The similarities between Windows 8 and Windows RT are only skin deep. But don't worry if you can't tell the difference between them: it would appear that many Microsoft representatives can't either.
If you've been seduced by the marketing and are about to part with $499 for a Microsoft Surface RT tablet, wait. Not because Apple is about to release a new iPad, but because if you were planning on transferring your existing PC programs, apps and games over to it, you are going to be in for a shock.
Windows Surface RT tablets will only be able to run apps downloaded directly from its Windows app store. Therefore if it's not on the list -- if a developer or organization hasn't ported its software -- you can't have it.
With less than a week until the tablet's official release and despite a multi-million dollar advertising campaign, Microsoft is yet to address this issue or the growing confusion that is developing because of it.
Google+ and other social networks are a-buzz with this confusion, much of which has been caused by the fact that Windows 8, Microsoft's upcoming operating system, and Windows RT, the stripped-down version on RT tablets, look and feel almost exactly the same.
This buzz is being amplified by an investigation by The Verge (currently being ‘liked' and retweeted around the globe) that not only highlighted this problem but, following calls and emails to Microsoft sales reps, showed that the company itself couldn't explain the differences. Many failed to mention even the simplest of differences -- that the Surface RT is an app-only device.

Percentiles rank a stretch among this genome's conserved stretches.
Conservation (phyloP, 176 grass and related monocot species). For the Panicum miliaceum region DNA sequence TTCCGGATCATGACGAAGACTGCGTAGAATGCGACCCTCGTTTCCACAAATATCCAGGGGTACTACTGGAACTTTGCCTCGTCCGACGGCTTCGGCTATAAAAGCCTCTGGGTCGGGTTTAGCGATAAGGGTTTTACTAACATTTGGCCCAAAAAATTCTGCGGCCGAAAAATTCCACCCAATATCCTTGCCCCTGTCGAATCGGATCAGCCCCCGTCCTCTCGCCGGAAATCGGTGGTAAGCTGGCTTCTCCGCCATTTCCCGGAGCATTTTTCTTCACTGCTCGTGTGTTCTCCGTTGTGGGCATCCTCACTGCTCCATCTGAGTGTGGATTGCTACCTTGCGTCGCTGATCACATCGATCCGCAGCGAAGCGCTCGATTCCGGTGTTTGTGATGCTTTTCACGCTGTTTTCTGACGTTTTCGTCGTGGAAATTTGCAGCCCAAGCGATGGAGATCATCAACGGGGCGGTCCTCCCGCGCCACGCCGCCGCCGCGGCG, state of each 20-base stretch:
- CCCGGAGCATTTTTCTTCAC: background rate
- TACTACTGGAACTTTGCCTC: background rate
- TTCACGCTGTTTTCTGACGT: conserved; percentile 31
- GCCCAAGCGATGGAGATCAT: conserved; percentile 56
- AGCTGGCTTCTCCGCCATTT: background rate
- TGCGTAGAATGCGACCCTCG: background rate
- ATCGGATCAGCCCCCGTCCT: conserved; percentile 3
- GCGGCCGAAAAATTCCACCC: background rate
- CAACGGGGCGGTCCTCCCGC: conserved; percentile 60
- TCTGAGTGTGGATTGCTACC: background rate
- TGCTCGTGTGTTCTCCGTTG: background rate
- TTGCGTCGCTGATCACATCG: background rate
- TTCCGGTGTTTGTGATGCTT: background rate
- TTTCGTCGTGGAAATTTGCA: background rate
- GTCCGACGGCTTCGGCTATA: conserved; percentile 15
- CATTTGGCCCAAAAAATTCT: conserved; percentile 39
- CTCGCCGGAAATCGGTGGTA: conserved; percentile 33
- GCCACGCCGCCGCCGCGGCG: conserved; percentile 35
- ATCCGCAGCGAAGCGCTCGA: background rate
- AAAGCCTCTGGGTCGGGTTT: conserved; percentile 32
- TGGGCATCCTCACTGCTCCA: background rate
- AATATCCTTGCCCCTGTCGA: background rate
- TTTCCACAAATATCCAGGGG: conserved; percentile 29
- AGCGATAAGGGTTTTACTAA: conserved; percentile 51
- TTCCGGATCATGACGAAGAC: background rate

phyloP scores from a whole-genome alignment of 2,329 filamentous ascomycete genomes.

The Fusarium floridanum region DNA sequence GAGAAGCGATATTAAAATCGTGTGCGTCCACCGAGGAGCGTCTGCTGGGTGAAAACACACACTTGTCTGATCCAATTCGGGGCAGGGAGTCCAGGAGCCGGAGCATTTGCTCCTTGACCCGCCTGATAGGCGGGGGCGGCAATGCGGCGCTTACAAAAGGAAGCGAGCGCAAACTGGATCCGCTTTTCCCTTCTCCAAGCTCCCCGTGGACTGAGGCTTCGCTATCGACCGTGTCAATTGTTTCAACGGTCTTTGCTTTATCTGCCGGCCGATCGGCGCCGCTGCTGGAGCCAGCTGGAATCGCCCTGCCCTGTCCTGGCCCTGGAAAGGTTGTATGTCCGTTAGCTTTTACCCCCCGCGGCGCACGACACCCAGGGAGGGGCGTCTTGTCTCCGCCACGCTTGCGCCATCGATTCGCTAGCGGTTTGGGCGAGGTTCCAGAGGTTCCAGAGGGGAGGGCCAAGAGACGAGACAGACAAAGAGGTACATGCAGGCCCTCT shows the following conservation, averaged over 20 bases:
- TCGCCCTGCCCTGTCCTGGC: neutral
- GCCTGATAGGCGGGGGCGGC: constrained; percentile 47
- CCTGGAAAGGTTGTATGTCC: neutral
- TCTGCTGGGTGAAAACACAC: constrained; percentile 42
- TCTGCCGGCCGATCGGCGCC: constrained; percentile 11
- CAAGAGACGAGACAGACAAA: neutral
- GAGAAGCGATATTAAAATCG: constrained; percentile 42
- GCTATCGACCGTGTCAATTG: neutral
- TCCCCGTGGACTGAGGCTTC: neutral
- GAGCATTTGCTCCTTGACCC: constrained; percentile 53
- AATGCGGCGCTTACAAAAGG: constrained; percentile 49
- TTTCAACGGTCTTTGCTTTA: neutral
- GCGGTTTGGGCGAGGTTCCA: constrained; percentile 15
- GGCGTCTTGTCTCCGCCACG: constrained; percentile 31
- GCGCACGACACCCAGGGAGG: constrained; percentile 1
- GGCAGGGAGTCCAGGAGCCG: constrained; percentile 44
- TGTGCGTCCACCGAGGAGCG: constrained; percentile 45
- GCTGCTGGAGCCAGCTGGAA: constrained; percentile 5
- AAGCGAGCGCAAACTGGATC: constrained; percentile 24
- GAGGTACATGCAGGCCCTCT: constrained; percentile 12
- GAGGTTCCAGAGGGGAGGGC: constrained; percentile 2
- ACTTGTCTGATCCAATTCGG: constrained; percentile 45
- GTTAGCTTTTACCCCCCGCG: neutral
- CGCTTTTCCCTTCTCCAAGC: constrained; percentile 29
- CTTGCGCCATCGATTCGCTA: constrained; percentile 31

Microsoft has pledged to clear up any confusion that has been caused and although the launch isn't until October 26, stock shortages are already being reported due to the volume of pre-orders in the US in particular. It's very possible that many of these pre-orders have been made by people unaware of the tablet's limitations and who presumed that it would work perfectly well with their existing Windows devices, apps and software.
Microsoft will be releasing a range of Surface Pro tablets in 2013 and they will run the full version of Window 8, meaning full compatibility with legacy software, but for potential Surface RT owners, the choice of applications is currently limited to a pre-loaded version of Office (which is not licensed for business use) and a selection of 1,033 tablet-compatible apps as of September.
Microsoft has pledged to hit the 100,000 app mark by February 2013 but that could prove to be a very long wait for early adopters. And even then it's not clear if Apple will be creating an iTunes app or if companies such as Adobe will be developing Flash or Photoshop products for the operating system.